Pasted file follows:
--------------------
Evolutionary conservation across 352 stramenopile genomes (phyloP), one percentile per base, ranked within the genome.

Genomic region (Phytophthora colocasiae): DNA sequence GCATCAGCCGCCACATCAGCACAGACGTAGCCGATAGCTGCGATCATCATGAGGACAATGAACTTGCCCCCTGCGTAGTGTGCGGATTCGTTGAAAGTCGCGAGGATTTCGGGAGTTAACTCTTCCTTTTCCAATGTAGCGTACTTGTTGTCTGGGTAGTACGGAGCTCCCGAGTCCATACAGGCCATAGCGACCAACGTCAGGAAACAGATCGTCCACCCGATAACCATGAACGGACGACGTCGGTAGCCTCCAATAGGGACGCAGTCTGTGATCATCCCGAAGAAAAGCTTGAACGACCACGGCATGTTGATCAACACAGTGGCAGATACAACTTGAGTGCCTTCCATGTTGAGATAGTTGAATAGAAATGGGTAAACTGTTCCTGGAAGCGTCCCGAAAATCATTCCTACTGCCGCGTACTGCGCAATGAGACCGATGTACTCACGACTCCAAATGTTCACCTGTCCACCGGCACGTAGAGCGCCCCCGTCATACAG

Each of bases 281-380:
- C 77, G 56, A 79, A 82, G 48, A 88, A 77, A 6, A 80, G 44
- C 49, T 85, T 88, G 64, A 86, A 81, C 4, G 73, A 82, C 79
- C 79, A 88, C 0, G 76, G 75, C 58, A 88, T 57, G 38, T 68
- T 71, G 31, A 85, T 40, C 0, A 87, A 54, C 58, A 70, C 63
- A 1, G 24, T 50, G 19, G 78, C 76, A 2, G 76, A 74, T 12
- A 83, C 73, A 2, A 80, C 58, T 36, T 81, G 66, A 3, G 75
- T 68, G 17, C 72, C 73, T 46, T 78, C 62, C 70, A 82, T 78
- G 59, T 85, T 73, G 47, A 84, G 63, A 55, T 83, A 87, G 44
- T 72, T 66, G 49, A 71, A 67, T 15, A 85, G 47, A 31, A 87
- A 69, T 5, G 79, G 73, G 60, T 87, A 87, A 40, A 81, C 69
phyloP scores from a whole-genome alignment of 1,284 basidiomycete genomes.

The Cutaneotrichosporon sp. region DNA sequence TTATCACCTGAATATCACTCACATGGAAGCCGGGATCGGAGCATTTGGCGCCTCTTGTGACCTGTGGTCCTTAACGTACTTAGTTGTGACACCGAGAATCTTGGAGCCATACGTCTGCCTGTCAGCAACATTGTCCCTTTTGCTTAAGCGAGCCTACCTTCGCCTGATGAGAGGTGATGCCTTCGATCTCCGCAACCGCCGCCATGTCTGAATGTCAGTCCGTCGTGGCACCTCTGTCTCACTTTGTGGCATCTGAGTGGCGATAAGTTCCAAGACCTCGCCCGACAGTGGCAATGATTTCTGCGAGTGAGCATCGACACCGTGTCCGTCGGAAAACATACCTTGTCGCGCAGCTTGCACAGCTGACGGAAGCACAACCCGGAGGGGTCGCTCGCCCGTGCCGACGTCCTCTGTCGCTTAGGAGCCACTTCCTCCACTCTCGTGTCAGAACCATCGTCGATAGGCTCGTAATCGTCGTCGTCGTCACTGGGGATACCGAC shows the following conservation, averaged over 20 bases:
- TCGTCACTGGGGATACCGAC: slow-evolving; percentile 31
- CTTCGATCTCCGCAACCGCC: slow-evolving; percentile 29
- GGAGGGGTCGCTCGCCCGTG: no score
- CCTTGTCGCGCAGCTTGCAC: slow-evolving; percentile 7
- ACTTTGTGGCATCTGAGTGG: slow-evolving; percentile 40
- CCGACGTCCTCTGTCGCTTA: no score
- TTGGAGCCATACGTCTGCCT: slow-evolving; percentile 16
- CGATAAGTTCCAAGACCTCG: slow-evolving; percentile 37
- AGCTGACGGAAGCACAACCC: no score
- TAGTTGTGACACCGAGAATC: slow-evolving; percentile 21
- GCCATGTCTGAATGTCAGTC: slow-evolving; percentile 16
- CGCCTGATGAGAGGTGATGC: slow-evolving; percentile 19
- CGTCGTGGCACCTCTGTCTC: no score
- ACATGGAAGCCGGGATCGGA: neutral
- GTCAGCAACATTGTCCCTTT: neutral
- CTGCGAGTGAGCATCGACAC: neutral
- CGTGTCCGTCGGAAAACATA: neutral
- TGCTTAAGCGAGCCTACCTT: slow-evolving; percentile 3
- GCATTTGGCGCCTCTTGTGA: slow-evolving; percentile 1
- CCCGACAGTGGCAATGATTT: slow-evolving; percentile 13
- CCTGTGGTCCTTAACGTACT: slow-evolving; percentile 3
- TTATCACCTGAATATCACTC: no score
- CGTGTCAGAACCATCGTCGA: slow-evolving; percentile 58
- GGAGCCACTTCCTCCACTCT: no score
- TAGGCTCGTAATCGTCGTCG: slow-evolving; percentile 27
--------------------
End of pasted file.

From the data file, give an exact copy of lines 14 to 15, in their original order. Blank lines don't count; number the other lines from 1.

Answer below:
phyloP scores from a whole-genome alignment of 1,284 basidiomycete genomes.

The Cutaneotrichosporon sp. region DNA sequence TTATCACCTGAATATCACTCACATGGAAGCCGGGATCGGAGCATTTGGCGCCTCTTGTGACCTGTGGTCCTTAACGTACTTAGTTGTGACACCGAGAATCTTGGAGCCATACGTCTGCCTGTCAGCAACATTGTCCCTTTTGCTTAAGCGAGCCTACCTTCGCCTGATGAGAGGTGATGCCTTCGATCTCCGCAACCGCCGCCATGTCTGAATGTCAGTCCGTCGTGGCACCTCTGTCTCACTTTGTGGCATCTGAGTGGCGATAAGTTCCAAGACCTCGCCCGACAGTGGCAATGATTTCTGCGAGTGAGCATCGACACCGTGTCCGTCGGAAAACATACCTTGTCGCGCAGCTTGCACAGCTGACGGAAGCACAACCCGGAGGGGTCGCTCGCCCGTGCCGACGTCCTCTGTCGCTTAGGAGCCACTTCCTCCACTCTCGTGTCAGAACCATCGTCGATAGGCTCGTAATCGTCGTCGTCGTCACTGGGGATACCGAC shows the following conservation, averaged over 20 bases: